How to make log slice wall art from the Lumberjack Room

February 6th, 2015

*** This tutorial linked to the Cricut Design Star Contest. The project girl is a top 5 finalist. Check the room out and vote for her here ***

Hi, It’s me, Mr Project again, hot on the heels of my last post, bringing you another AMAZING tutorial. Okay, not a tutorial per-se, but rather a glimpse into the fun I had making some log slice wall art for my wonderful wife, The Project Girl.

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When we set out to do the lumberjack room I knew I’d be signing up for a few unique woodworking projects. If you haven’t yet, check out my walkthrough on how I went about building the lumberjack bunk beds. I even threw in some free plans and tips on how to build something similar.

Step 1 – Plan of attack

Logs are funny things. They’re usually pretty round, heavy and unwieldy and I had no idea how on earth I was going to get some logs and how I was going to cut them after I got them. We were looking for something around 16-24 inches in diameter that we could cut into slices or “cookies” as they’re sometimes called in woodworking. A friend of mine recently renovated their home inside and out, and fortunately, I was able to bum a few logs off him, with the condition that I make something for him. The logs I got are about 22 inches in diameter, so I’d need to get a chainsaw big enough to handle slicing through those beauties.

Step 2 – Procure Chainsaw

I then made a few phone calls and borrowed a monster chainsaw with a long enough bar on the front that could slice through those logs. Okay, it’s a monster to me, because chainsaws are, well, terrifying at first until you get the hang of it, and cut your face off. I kid.

Always wear face/eye/ear protection!

Step 3 – Cut Logs

Maneuvering and cutting the logs was fun. Fortunately, when we were building the canyon view house, I built a dolly to move the massive cabinets for our kitchen as I was building them. I used that to flop down the heavy logs and haul them on to the driveway where I’d do all my cutting.  The project girl wanted slices that were about 2 inches thick, so after some eyeballing, I measured out and cut three slices to use in our project. Now, here’s the challenging part, cutting a log is somewhat easy, but flattening the slice of wood took a little craftiness.


Step 4 – Flatten Cookies

Using a router and a GIANT router bit called a surface planing bit (You can find one here on Amazon and if you click this link, you’ll be supporting more projects by The Project Girl!), I flattened out the cookies one by one.


What you see in the photo is what’s called a router sled. The idea is simple, and you can find out more of the technical side of how to make one here. Basically it’s a carriage and guides that allow you to slide a router back and forth over a piece of wood on a parallel plane, so that the bit flattens the side of wood you’re working with, This is SUPER useful when you’re working with big or awkwardly shaped pieces of lumber.


Step 5 – Bake

After cutting and surfacing the cookies, it was time to bake them. burning the wood with fire makes the grain show up improving the look of the slice. I’ve always been intrigued by Japanese wood burning as a finishing technique, so I decided to give it a try…. Kind of. I don’t have pics of me doing this because it was hella hot and noisy as I was using a roofing torch (You can find them online here). I placed the cookie on something non flammable and torched it so that the front was semi-burned. It’s pretty quick if you’re using a roofing torch, but be careful. it is crazy hot and a little nerve racking to light. You’ll also need a propane tank to get the party started if you decide to burn your wood.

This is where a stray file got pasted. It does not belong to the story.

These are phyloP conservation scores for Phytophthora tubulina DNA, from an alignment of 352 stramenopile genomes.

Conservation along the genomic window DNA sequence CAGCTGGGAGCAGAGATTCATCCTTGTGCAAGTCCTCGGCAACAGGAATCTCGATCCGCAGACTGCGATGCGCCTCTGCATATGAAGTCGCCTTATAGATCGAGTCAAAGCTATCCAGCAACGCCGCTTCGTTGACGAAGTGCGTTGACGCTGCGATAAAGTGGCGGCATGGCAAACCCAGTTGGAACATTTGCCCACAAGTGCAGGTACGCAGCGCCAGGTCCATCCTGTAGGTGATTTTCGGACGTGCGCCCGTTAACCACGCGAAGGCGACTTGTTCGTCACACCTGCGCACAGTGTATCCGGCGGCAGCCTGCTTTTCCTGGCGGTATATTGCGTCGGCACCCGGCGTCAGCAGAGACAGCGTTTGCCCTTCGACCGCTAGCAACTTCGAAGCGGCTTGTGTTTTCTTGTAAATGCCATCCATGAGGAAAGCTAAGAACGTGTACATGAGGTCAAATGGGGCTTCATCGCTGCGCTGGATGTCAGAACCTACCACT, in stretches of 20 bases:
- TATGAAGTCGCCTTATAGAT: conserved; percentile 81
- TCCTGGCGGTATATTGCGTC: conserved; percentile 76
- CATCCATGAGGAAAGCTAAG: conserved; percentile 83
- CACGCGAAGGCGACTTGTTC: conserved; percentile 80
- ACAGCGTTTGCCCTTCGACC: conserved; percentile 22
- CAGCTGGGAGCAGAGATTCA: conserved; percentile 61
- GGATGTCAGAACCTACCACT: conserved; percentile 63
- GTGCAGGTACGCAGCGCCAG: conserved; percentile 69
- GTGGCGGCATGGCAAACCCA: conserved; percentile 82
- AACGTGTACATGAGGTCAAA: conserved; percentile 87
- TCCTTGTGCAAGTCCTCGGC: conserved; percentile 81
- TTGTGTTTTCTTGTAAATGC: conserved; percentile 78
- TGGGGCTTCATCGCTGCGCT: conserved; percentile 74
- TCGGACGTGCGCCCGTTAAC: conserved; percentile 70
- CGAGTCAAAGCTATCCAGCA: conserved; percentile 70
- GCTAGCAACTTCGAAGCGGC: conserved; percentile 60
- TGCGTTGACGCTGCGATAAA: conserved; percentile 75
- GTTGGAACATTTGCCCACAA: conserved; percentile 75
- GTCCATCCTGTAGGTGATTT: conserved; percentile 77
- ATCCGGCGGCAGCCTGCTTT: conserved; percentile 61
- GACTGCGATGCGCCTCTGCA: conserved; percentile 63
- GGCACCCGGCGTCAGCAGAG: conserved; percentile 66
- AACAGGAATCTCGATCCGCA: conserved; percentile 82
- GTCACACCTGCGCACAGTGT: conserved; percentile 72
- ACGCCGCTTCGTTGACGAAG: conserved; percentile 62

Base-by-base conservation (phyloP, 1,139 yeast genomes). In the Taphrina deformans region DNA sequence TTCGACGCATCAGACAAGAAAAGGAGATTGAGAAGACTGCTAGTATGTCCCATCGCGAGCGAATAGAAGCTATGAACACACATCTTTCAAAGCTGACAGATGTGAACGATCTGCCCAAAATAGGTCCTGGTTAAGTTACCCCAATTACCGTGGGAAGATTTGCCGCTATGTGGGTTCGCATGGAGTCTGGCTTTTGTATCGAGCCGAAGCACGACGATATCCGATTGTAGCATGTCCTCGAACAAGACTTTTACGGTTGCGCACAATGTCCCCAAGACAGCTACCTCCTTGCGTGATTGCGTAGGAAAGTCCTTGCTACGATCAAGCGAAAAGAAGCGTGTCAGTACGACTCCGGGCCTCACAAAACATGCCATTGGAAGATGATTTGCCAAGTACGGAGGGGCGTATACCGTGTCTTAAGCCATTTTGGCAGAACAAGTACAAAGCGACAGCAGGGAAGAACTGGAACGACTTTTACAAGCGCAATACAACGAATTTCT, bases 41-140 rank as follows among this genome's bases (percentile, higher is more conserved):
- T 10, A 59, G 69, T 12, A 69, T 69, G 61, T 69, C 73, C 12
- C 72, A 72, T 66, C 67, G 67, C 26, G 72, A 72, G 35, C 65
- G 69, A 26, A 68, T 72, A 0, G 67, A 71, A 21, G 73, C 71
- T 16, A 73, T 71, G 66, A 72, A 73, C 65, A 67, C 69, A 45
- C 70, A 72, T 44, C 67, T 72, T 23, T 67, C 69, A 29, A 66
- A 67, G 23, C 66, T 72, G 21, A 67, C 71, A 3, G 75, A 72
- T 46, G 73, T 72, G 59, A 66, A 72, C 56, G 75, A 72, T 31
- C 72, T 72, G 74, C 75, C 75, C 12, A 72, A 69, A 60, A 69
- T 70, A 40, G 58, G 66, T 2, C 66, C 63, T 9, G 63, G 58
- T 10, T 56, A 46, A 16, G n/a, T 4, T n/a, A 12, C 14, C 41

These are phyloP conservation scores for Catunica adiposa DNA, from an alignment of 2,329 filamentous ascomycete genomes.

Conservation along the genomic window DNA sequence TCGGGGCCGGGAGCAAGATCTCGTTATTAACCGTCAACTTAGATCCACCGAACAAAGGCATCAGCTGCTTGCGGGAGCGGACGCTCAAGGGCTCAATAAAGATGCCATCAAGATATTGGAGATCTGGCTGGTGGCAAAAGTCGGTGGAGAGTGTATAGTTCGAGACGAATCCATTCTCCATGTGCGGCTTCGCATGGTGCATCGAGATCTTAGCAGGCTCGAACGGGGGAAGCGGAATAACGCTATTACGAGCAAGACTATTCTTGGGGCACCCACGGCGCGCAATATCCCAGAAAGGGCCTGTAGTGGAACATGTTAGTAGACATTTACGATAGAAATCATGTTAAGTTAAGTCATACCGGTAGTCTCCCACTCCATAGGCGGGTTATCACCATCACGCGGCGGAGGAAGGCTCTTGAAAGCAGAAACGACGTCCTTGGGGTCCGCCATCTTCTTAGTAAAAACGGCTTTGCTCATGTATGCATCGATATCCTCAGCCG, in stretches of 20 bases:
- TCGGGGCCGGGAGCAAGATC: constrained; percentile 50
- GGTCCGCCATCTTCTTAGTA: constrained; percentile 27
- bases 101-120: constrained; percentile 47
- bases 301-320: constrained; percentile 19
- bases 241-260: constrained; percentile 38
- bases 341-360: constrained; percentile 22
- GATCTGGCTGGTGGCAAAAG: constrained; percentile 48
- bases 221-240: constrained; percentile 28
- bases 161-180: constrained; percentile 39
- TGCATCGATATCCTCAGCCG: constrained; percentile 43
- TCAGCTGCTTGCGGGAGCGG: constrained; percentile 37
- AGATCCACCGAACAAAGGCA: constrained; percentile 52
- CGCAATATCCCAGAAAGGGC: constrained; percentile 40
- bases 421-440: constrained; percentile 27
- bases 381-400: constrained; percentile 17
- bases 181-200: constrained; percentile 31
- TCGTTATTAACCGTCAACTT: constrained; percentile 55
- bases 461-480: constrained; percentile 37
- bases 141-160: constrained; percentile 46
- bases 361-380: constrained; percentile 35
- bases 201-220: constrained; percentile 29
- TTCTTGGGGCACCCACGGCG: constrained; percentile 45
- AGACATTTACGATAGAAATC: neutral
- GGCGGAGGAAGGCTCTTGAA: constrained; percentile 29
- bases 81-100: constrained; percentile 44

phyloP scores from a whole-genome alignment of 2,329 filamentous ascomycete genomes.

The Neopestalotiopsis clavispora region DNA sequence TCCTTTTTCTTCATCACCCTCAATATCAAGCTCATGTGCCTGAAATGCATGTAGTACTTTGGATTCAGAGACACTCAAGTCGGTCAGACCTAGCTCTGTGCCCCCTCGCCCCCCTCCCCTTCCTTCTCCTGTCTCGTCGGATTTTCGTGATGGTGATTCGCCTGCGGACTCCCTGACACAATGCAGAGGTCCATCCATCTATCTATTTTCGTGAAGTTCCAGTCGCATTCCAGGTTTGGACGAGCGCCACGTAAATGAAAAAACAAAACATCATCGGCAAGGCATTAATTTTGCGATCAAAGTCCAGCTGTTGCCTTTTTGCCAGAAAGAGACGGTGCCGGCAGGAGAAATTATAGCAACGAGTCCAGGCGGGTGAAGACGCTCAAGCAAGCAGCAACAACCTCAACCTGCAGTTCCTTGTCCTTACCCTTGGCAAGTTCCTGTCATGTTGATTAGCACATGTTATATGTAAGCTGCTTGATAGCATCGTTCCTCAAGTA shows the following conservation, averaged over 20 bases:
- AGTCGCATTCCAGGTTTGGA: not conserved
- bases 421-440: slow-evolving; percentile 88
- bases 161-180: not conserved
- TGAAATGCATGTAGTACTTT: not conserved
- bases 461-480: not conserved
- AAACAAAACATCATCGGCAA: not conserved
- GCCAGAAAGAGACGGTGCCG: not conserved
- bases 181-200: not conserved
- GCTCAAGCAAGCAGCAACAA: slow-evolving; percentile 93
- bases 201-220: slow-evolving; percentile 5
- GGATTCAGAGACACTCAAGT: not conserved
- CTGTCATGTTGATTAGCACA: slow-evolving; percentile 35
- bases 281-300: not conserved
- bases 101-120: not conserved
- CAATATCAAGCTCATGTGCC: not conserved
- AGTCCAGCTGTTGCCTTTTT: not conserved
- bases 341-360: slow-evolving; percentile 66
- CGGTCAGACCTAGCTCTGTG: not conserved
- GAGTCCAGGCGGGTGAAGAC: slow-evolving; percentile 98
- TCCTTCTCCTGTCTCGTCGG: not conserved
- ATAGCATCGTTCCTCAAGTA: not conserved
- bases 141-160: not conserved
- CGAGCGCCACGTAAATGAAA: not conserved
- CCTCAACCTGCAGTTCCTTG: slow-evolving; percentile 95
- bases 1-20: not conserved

You could use a smaller butane torch, like I did for the edges, but on the front flat surface, it’s better to have a big flame to cover a larger area so that things don’t end up too splotchy.

Step 6 – Finish

I finished the cookies in the same way I finished the bunkbeds (see post for products and technique). After the finish dried, I was a little concerned about stabilizing the cookie, so I glued a piece of MDF I cut out to match the shape of the log on the back, so that even if it did split, It would stay together. I use this awesome Pro 200 Glue Gun from Adtech for all my projects and it was perfect for applying industrial strength hot glue to the back of the log.

Step 7 – Apply graphics and Hang Cookie

Next, I installed a small keyhole plate for hanging. You can find one here through this amazon link. To install it, I needed to drill a small hole and just screw in the plate. If you want the log flush on the wall, you could route a recess for the plate in the back of the wood like I did and mount that way. A little more technically challenging, but will get you flush on the wall.


With all that done, Jen completed the artwork and cut it out on the Cricut Explore. I don’t have a picture or video of it cutting, but here’s a shot of the file that The Project Girl created to be cut. She cut it out of regular Cricut white vinyl, and then applied it usingCricut Transfer Tape.


It really all came together and it fits in the room perfectly!


If you like the project, vote for The Project Girl by clicking this link. It only takes a few seconds!

TheProjectGirl-60-Katie Dudley Photography


White, Jade, & Geometric

December 8th, 2014


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Loving jade & geometrics in decorating right now and of course whites and woods!

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Gold & Black at Joss & Main + Cyber Monday Coupon

December 1st, 2014


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I’m loving these glam black and gold items from Joss & Main this week.

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